On Sunday in two weeks’ time, Mozambicans in four towns — the whole of one town, Marromeu, and parts of three others — will have a chance to vote again in local elections. In theory, the new elections could lead to different results to last month, when ruling party Frelimo was declared the winner in all four towns. It would be comforting to imagine that these fresh elections will produce a fair and accurate result, but the fact is that the electoral fraud committed last time may well repeat itself.
When the votes are counted, it is probable that they will be counted and checked by the same officials who presided over the fraudulent elections last month. The chairs of polling places (presidentes de mesa) could well be the same, as with the officials at the district, provincial and national elections commissions, and of course, the police. It is unforgivable that, over a month after the election, nobody at any of these bodies has been prosecuted or disciplined over election fraud. In its announcement of the final official election results last week, the Constitutional Council noted in passing that there had been illegal activity, but completely failed to acknowledge the industrial scale of the fraud or where the blame lay.
Pigeon peas will be exported through the Mozambique Commodities Exchange (Bolsa de Mercadorias de Moçambique) from the first quarter of next year, industry minister Silvino Moreno has announced. Speaking in parliament yesterday, Moreno admitted that exports of pigeon peas were currently interrupted, saying that this was due to a lawsuit filed by one of the companies exporting pigeon peas to India, which was defending the use of quotas against the Indian government’s policy of unlimited imports. Moreno said that the government of Mozambique also supported unlimited exports, but could not move forward until the dispute was resolved in court.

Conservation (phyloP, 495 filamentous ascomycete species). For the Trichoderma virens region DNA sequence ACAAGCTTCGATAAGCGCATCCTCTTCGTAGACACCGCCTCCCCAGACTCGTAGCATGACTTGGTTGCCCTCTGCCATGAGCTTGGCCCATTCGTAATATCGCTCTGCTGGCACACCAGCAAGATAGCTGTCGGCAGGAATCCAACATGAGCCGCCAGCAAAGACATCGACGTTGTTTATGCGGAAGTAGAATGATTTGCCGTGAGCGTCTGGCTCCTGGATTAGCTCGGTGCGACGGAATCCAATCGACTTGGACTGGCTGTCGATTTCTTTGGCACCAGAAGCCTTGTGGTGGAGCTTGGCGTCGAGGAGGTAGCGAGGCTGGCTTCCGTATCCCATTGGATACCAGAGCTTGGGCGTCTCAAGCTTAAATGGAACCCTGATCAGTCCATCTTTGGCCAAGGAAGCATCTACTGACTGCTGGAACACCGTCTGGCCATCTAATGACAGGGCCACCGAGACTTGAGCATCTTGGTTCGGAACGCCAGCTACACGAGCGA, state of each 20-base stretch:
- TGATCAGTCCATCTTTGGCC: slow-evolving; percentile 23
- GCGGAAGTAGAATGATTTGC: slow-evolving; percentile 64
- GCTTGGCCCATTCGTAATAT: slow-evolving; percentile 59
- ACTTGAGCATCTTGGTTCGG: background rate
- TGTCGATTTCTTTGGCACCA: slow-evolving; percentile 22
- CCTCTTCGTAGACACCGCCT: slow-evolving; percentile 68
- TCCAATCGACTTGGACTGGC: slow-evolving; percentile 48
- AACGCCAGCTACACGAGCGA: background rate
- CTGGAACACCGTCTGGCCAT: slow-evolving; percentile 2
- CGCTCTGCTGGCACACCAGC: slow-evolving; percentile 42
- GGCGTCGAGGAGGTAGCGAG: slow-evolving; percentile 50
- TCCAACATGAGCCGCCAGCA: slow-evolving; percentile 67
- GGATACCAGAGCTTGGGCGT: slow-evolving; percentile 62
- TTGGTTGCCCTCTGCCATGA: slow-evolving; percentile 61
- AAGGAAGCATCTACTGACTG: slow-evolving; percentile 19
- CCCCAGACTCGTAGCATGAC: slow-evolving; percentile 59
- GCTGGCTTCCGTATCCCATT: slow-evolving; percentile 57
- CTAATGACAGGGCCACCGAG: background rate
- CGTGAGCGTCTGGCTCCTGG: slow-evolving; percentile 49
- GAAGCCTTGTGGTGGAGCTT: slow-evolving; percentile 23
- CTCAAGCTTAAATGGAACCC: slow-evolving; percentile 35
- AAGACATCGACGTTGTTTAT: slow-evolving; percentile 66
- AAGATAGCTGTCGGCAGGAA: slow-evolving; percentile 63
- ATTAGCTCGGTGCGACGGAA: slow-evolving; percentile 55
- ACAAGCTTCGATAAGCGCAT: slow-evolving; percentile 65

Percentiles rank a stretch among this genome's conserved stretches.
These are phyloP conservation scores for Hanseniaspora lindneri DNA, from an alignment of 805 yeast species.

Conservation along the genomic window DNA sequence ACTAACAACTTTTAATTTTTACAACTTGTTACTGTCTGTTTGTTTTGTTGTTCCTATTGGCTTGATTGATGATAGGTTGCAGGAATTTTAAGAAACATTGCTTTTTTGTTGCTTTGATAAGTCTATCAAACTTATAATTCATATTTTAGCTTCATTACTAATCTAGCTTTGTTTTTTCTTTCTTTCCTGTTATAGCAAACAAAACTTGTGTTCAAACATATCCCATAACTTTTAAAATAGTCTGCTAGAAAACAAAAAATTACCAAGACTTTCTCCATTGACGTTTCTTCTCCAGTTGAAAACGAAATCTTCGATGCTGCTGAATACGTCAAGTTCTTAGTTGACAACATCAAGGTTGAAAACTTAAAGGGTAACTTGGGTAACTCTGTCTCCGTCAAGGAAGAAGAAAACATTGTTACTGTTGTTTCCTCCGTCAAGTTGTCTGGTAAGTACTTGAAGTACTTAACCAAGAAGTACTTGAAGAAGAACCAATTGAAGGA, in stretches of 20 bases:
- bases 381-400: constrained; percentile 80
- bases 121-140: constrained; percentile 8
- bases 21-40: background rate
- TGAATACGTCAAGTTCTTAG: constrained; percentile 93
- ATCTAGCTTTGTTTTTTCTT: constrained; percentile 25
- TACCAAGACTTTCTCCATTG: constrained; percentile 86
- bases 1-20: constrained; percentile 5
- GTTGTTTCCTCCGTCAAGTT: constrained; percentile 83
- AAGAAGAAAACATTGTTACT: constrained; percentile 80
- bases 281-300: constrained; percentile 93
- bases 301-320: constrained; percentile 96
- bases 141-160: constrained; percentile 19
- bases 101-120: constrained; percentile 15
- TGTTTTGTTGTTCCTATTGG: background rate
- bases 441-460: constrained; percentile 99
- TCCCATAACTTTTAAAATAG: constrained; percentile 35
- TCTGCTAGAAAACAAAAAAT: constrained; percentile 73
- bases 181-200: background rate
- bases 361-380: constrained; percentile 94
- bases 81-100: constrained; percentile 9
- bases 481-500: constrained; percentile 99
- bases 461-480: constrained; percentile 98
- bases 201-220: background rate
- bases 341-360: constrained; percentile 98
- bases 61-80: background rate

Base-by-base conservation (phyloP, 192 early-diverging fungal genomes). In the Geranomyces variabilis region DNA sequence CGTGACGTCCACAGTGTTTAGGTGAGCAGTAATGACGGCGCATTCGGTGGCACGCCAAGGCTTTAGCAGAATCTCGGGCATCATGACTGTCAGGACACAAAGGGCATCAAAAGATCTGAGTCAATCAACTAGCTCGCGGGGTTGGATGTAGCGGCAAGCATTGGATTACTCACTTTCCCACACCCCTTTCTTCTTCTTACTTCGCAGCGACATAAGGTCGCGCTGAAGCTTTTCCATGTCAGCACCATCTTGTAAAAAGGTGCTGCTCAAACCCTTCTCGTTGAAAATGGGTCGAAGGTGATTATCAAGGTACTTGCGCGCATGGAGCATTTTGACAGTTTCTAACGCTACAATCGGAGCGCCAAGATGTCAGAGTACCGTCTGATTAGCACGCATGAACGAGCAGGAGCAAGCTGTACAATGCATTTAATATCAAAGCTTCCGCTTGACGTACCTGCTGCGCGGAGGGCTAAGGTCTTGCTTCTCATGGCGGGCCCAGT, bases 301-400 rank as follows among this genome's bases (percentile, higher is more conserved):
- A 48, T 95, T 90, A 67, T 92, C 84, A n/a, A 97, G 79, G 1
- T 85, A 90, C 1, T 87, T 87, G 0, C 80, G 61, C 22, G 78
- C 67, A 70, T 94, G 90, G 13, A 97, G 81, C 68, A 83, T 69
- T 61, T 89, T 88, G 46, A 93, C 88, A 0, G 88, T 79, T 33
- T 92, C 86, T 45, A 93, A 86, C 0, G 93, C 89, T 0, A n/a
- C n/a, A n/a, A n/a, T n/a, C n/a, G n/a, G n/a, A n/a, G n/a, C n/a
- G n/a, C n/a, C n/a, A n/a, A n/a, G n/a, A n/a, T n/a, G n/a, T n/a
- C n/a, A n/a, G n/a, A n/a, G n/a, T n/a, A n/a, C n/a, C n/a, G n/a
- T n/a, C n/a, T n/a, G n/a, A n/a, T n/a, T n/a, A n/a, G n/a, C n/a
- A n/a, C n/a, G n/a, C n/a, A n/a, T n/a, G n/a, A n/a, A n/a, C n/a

Moreno’s excuse is rather weak. As we have previously noted, the fact that the administrative court in Maputo is entertaining such an unreasonable complaint — which purports to argue that pigeon pea exports to India should be restricted, even though there is no good reason for doing so — points to political pressure from ruling party Frelimo on the judges. It is after all a corrupt alliance of Frelimo and its elites who are involved in the export trade who are trying to monopolise pigeon pea exports for their and the party’s benefit. As we reported on Thursday, however, the legal situation could be changing
Mozambique's largest opposition party Renamo yesterday filed a criminal complaint against the president of the National Elections Commission (CNE), Bishop Carlos Matsinhe, and 16 senior members, accusing them of having issued results in October’s local elections based on false data. The party is demanding that all those prosecuted be held accountable and hopes that the Constitutional Council’s ruling will be annulled. This week Renamo also filed criminal charges against the CC, the police and state-owned television station TVM.
It is notable that Renamo’s complaint also targets Fernando Mazanga, one of the CNE’s vice-presidents, even though he is a Renamo appointee. When in late October the CNE voted to approve the election results that gave victory to Frelimo in 64 out of 65 municipalities, in spite of evidence of fraud, Mazanga abstained from the vote, supposedly due to illness, the same justification another Renamo appointee, Anastácia Xavier, gave for being absent. Venâncio Mondlane, Renamo mayoral candidate for Maputo, has promised a criminal complaint against the seven judges of the Constitutional Council after they validated the results of elections in several municipalities where parallel counts gave the victory to Renamo, including the cities of Maputo and Matola.